In Focus - Issue 35 (Spring 2023)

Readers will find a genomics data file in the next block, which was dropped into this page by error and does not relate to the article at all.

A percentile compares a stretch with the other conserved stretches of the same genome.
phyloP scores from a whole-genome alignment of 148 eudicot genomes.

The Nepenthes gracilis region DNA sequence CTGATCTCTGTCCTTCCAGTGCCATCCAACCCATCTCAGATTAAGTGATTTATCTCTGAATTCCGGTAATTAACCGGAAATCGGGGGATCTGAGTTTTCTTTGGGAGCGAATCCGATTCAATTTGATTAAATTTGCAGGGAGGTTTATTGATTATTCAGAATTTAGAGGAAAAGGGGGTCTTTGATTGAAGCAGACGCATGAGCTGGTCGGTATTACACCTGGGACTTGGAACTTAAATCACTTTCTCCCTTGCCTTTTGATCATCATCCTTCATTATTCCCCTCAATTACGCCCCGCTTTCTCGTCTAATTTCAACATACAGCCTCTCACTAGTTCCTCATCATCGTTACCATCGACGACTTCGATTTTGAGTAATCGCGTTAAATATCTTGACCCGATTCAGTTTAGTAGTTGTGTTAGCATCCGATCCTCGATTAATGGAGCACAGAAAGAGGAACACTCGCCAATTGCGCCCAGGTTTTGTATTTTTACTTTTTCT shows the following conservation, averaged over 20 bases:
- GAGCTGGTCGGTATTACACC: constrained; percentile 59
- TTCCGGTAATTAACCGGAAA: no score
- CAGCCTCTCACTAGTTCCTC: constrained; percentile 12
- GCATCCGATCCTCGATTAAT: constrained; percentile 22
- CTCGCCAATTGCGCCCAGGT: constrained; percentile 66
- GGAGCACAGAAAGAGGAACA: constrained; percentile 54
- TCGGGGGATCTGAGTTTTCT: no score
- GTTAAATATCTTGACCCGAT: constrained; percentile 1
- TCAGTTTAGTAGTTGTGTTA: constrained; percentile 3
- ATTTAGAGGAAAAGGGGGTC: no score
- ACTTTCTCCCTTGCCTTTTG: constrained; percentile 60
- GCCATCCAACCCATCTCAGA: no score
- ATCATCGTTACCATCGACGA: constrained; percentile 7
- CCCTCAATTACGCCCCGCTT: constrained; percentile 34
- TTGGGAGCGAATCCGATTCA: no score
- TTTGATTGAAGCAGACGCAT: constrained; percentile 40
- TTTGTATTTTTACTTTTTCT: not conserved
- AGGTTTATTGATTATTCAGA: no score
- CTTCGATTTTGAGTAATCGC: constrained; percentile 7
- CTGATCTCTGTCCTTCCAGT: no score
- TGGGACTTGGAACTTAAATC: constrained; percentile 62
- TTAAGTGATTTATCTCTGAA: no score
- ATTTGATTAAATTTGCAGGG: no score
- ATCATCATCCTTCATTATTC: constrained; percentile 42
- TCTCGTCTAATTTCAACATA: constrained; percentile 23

07 IN FOCUS Prof. Becki Kuang (center) and team members Li Cheuk-Yin (right) and Liang Zhenghua, both PhD candidates, showcase their mRNA tail sequence optimization technology. An inorganic coating to keep buildings cool is among the ve recently licensed technologies. Spurring mRNA drug and vaccine e ectiveness A synthetic biology research team led by Prof. Becki KUANG Yi, Chemical and Biological Engineering, has discovered a way to enhance the lifespan and increase synthetic mRNAs’ protein production e ciency by up to times. The exciting advance can augment the e ectiveness of mRNA vaccines and drugs, including those battling cancer, COVID- , and genetic diseases, and at the same time use smaller dosages. Synthesized mRNAs can teach cells to make proteins such as antigens and hormones that are essential to ght infections and regulate bodily functions. This means that mRNAs are o en the preferred option for vaccines and treatment for many diseases. However, the need for high dosages and repeated injections to generate enough proteins in the body has made increasing mRNA e ectiveness a key issue among researchers. Having engineered di erent mRNA tail sequences, Prof. Kuang’s team identi ed optimal sequences that could produce three to times as many proteins as unoptimized tail sequences commonly used for synthetic mRNAs for both human cells and on mice. The duration of protein production also doubled. In addition to reducing the amount and number of injections needed, the new technology could lower the cost of treatments. It can also be used along with other mRNA enhancement technologies to synergistically boost protein production. The nding was recently published online in Molecular Therapy – Nucleic Acids. Prof. Kuang’s team is now working in collaboration with Sun Yat-sen University in Guangzhou to explore optimized tails for mRNA cancer vaccines on animals. She also hopes to collaborate with pharmaceutical companies to transfer the innovation from lab to market. Integration of Building Information Modeling (BIM) data and a mobile map engine, enabling users to accurately and rapidly pinpoint people or facilities inside a building through their mobile phones. Bright Dream Robotics President Mr. WANG Kecheng said that the partnership with HKUST had built a bridge between academia and industry, enabling research and knowledge transfer. Meanwhile, Prof. Tim CHENG, Vice-President for Research and Development at HKUST and former Dean of Engineering, said that the signing of the licensing agreement exempli ed HKUST’s ability to create impact on society. “We will continue to forge and deepen our collaboration with industry to strengthen the University’s endeavors in knowledge transfer,” he added. (See also HKUST Industry Engagement Day, back cover.)